Vancouver’s nConnect helps create a bridge into STEM for hundreds of students

You may be familiar with our next “Profiles in Science” profilee, if you’ve followed our blog in recent months, wherein I’ve been telling you about efforts and organizations that aim to promote STEM — science, technology, engineering and math — in the Vancouver, Washington, area.

Either way, it’s time for you to meet Matthew Goosen, he’s the program coordinator for an organization called nConnect, which works with Vancouver-area students to encourage their pursuit and success in STEM.

Matthew Goosen is gggg of nConnect ggg. Photo courtesy of Goosen

Matthew Goosen got his start with the nConnect program as a Job Corps volunteer. Now he is the program’s coordinator. Photo courtesy of Goosen

In the following Q&A, Goosen will explain the program’s work, how he came to nConnect and how he tries to connect to the wider STEM community in the Portland-Vancouver area.

Susannah L. Bodman

1. Tell us about the nConnect program and how it works to encourage people to pursue education and prepare for careers in STEM.

nConnect is a collective impact organization that works with local businesses and professionals in the Vancouver-Portland area to help make students’ learning relevant. All too often, our youth are not aware of the actual opportunities out there and what they need to do to prepare for success after school. Our organization works to fix this by bringing in professionals in fields ranging from engineering to design to HR to talk about their work and career paths, as well as working hands-on with students through mock interview and resume workshops.

2. Where do the students come from that you work with, and what is their age range?

At present, we work with middle and high school students (grades 6 to 12, ages 11 to 18) in the Vancouver and Evergreen districts here in Southwest Washington. We do some work with a couple of the high schools in Portland Public Schools as well. We are hoping to increase the number of schools and districts with which we work in the near future.

3. Who are you looking for to serve as mentors in your program, e.g. fields they come from or a particular experience or skills they have? Can you give examples of the types of STEM professionals who have been mentors in the past?

It depends on the experiences, strengths and comfortability of each volunteer. For instance, ideally, we would want someone from an HR background or with experience in hiring to help with the resume and interviewing events. For those wanting to engage students through discussing their career and educational backgrounds in panel discussions or through small group discussions, we tend to have a higher representation from the tech and engineering fields, but we work with individuals employed by a number of organizations, including Adidas; HP; PeaceHealth; and local, state and federal agencies, to name only a few. We also have a number of retirees who continue to share their passion and knowledge with students. There are also more long-term commitments working with Advanced Placement classes, and, for those, we look for professionals in pertinent fields who are able to come in once or twice a week to work directly with an entire class — to give an example, we would look to connect a computer science class with a programmer who knows Java, as it is the language used on the test. For anyone wishing to work with youth, though, our volunteers are able to bring their story and skills to life while also having fun in educating the students. More than a few volunteers initially come into our program feeling uncertain of their engagement skills, particularly with young adults, but I think the casual format of our events and the support we provide for our volunteers help them realize these are talents they already have.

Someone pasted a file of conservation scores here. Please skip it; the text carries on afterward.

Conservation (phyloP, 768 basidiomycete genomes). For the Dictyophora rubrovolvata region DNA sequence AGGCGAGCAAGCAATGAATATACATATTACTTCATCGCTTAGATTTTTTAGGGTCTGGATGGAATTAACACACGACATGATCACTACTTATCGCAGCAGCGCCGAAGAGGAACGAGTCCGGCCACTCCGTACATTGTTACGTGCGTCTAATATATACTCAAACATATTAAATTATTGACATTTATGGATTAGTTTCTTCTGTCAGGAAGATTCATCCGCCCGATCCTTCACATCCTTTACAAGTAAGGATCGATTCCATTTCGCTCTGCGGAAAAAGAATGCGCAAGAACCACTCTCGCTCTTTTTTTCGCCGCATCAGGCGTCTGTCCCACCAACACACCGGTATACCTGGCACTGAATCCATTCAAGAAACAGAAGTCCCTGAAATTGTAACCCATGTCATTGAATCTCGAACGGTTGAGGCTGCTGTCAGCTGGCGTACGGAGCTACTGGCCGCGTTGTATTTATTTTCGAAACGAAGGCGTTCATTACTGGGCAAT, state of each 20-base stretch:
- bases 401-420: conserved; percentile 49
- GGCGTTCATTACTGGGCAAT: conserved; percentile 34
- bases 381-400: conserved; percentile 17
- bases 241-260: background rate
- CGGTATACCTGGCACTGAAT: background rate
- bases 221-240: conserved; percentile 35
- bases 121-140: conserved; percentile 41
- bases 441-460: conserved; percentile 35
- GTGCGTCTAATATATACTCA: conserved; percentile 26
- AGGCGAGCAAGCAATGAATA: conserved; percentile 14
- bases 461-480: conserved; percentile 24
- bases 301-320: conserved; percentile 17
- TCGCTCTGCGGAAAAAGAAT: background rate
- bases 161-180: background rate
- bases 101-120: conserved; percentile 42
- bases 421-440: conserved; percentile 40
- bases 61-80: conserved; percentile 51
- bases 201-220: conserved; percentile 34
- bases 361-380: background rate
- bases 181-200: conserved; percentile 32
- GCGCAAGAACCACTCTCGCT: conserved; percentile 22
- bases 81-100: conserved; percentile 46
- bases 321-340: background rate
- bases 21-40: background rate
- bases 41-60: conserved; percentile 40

4. How many students have been helped to date, and how do you measure their success and that of your program?

At present, we have worked with close to 1,500 individual students this school year. As we often work with a class more than once with the workshops (one class may have a guest speaker one month and a panel discussion the next), we have nearly doubled in terms of total engagements of students from last year, with the number of total student engagements in the 2014-15 school year standing at about 1,300. We regularly take surveys and collect the feedback of students, teachers and volunteers with each event to ensure we are truly meeting our goals and what those participants, our most important stakeholders, expect to gain from their experiences. Our program has shifted focus and updated our portfolio on more than one occasion to ensure we are best able to do such.